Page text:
Saving riverboat a duty to history
A massive -- if immobile -- steamboat moored at Riverview Park in Independence would be nice.
It could be used as a miniature convention center, restaurant or bed and breakfast. It might attract more tourists to the community.
There are a lot of reasons to tug Steamboat Jean from Asotin, Wash., to Independence. Most of them fall under the heading of "cute" and "quaint."
However, there is something more important to consider.
Unless Steamboat Jean finds a new home -- and within the next two weeks -- she will be torn apart and scrapped. Another piece of history will be lost.
Steamboat Jean sits docked at the Chief Lookingglass Marina on the Snake River in Asotin. The marina is owned by the U.S. Army Corps of Engineers. They need the space.
Engineers demand the boat leave by April 16. Or else.
Steamboat Jean's owner, 87-year-old Elmer Earl of Asotin, is willing to give the boat to Independence. The only problem is that the boat is 42 feet wide and the Willamette Locks are 40 feet wide.
Capt. Richard Chesbrough of the Willamette Queen in Salem thinks he might be able work a little magic and get Steamboat Jean to lose just enough width to fit through the locks.
Steamboat Jean has no motor. She she would have to be tugged to Independence while the river is still high enough.
If these details can be worked out, Steamboat Jean deserves another chance at life.
We have lost so much history already.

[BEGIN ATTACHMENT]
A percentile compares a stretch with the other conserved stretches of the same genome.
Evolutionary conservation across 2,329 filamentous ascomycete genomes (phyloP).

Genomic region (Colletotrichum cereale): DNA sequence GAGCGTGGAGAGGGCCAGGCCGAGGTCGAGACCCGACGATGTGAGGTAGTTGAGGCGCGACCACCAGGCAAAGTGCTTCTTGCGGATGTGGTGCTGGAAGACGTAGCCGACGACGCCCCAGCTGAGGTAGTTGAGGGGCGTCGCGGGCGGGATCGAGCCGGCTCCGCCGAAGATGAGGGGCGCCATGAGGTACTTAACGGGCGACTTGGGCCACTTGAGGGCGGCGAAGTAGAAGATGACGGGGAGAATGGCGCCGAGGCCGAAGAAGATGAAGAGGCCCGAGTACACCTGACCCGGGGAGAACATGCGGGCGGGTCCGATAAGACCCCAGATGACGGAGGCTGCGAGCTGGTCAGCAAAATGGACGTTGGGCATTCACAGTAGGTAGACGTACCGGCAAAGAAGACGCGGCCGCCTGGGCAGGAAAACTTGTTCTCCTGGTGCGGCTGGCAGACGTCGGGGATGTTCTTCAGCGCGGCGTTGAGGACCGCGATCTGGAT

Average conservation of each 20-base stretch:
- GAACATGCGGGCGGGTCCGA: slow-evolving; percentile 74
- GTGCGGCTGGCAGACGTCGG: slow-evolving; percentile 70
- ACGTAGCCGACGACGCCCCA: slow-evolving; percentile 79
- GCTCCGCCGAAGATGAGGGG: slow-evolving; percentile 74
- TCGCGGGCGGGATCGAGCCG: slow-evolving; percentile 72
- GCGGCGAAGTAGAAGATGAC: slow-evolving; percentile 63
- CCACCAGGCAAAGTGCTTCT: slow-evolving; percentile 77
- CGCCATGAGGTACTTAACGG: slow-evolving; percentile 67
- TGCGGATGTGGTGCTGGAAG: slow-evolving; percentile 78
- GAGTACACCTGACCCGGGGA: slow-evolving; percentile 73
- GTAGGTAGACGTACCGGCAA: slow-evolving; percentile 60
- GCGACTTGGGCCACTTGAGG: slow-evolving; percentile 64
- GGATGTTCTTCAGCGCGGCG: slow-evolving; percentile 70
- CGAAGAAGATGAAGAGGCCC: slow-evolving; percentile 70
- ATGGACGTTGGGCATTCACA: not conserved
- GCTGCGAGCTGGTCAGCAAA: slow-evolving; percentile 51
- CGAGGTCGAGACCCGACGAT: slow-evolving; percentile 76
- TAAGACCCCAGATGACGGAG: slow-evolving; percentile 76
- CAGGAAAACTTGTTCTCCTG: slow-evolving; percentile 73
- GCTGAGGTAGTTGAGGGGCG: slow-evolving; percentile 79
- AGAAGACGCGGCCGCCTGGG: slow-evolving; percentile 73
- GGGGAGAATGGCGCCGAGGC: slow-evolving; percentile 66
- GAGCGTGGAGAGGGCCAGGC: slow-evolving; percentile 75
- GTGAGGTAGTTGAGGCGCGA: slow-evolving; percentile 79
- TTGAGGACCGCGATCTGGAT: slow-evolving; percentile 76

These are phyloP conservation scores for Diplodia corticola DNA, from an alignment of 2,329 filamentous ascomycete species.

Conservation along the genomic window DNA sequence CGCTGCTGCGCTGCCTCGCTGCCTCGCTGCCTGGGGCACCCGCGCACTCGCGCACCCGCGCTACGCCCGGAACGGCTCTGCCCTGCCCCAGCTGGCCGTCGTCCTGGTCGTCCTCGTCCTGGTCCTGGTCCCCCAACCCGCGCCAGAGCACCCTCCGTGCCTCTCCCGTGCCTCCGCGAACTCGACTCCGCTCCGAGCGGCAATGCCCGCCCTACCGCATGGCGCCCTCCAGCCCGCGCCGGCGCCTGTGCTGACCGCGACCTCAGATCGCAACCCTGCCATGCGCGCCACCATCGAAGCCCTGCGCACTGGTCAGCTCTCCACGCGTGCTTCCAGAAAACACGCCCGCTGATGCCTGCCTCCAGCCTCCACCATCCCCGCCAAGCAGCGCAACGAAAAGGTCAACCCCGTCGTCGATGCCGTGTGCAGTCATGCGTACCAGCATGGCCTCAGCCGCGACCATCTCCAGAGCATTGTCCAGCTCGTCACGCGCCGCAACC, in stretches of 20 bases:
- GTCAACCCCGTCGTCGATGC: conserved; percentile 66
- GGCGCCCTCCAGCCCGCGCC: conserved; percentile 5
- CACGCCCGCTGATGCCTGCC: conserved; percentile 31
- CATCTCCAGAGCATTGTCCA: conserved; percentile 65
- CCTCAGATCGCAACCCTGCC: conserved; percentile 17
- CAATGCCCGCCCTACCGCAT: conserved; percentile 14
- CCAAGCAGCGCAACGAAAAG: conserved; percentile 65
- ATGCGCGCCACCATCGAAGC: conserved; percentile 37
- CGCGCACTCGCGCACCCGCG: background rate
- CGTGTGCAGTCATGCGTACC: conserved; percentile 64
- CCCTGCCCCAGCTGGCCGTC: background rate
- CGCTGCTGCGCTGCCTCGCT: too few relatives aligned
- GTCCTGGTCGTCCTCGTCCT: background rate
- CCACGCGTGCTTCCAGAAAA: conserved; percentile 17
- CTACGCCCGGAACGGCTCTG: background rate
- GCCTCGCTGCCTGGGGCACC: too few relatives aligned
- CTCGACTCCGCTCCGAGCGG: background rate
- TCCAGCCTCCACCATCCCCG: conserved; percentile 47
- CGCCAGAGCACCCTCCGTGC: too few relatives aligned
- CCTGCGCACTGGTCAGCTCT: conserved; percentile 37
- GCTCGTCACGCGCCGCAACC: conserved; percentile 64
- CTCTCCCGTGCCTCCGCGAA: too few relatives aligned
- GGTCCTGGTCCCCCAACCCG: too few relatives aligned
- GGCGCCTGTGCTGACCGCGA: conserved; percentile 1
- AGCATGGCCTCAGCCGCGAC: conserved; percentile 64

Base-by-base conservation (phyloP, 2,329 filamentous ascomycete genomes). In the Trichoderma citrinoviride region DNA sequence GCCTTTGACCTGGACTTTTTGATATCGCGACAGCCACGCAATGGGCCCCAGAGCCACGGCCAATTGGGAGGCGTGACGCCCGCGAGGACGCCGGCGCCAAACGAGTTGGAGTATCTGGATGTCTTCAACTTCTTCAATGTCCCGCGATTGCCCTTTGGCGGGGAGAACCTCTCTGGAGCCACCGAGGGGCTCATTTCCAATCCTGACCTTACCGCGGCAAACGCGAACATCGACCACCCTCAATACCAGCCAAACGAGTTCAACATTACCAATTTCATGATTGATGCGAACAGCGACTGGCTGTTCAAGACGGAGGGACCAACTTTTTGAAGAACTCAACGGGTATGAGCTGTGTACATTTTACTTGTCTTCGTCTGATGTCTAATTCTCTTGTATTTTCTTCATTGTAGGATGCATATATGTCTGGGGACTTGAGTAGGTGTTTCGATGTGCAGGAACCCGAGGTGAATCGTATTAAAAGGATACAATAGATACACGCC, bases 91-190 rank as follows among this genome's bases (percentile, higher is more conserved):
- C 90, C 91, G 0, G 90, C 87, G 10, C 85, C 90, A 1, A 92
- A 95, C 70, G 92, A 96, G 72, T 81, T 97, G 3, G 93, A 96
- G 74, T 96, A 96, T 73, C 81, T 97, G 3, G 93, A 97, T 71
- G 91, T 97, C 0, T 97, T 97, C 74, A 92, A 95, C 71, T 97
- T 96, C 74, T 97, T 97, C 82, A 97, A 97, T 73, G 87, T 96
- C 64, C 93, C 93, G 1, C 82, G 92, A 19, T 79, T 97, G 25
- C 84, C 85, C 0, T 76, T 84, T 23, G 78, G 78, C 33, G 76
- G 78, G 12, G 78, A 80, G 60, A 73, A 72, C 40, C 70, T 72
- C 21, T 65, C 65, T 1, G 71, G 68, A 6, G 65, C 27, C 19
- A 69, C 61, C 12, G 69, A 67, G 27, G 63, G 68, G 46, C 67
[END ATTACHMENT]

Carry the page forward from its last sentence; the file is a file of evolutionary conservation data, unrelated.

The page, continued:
Up to 55 riverboats once roamed the Willamette, carrying people and cargo. None of the boats remain.
All were sunk or scrapped. The average life expectancy of a steamboat in the 19th century was 36 months.
Losing Steamboat Jean would be a crime against history.
Beyond all the practical considerations of getting a steamboat to Independence and making it economically viable, we have to remember our obligation to history.
A steamboat at Riverview Park would not only preserve the past but bring it to life for generations yet unborn.
We wish the effort and Steamboat Jean herself good luck and godspeed.
Public gets villains a little confused
Amidst all the arguments for and against the war in Iraq, a couple of points need to be cleared up.
Saddam Hussein did not bomb the World Trade Center or the Pentagon.
A lot of people seem to link Iraq to the terrorist attacks of Sept. 11, 2001. This is just not true.
As a matter of fact, Saddam Hussein and Osama bin Laden hate each other.
That's because Saddam Hussein is not an Islamic extremist. He is a purely secular lunatic. The world will be better off without him. There's no doubt about that.
Whether or not the United States should be the world's policemen -- let alone its judge, jury and executioner -- remains to be seen. We will all find out soon enough.
In the meantime, we have an obligation to raise the level of the debate.
We are acting on the premise that we must stop Saddam now before he evolves into a more serious threat.
And not just Iraq. Under the so-called "Bush Doctrine," we may launch pre-emptive strikes against other nations that may pose a threat in the future.
Arguments can be made for and against this shift in American foreign policy.
Yes, Saddam Hussein is an evil man with no doubt evil intentions.
But we need to keep our enemies -- their characteristics and motivations -- clear. That's one of the first rules of warfare.
Saddam Hussein and Osama bin Laden come from the same region of the world. They are both psychotic killers. The similarities end there.
If we start lumping all people from the Middle East together, if we start writing them off as "those people," we are in for a lot of trouble.
Forget the implicit bigotry of that attitude. Forget that we may confuse friend with foe. We are misjudging our adversary -- a mistake which never goes unpunished.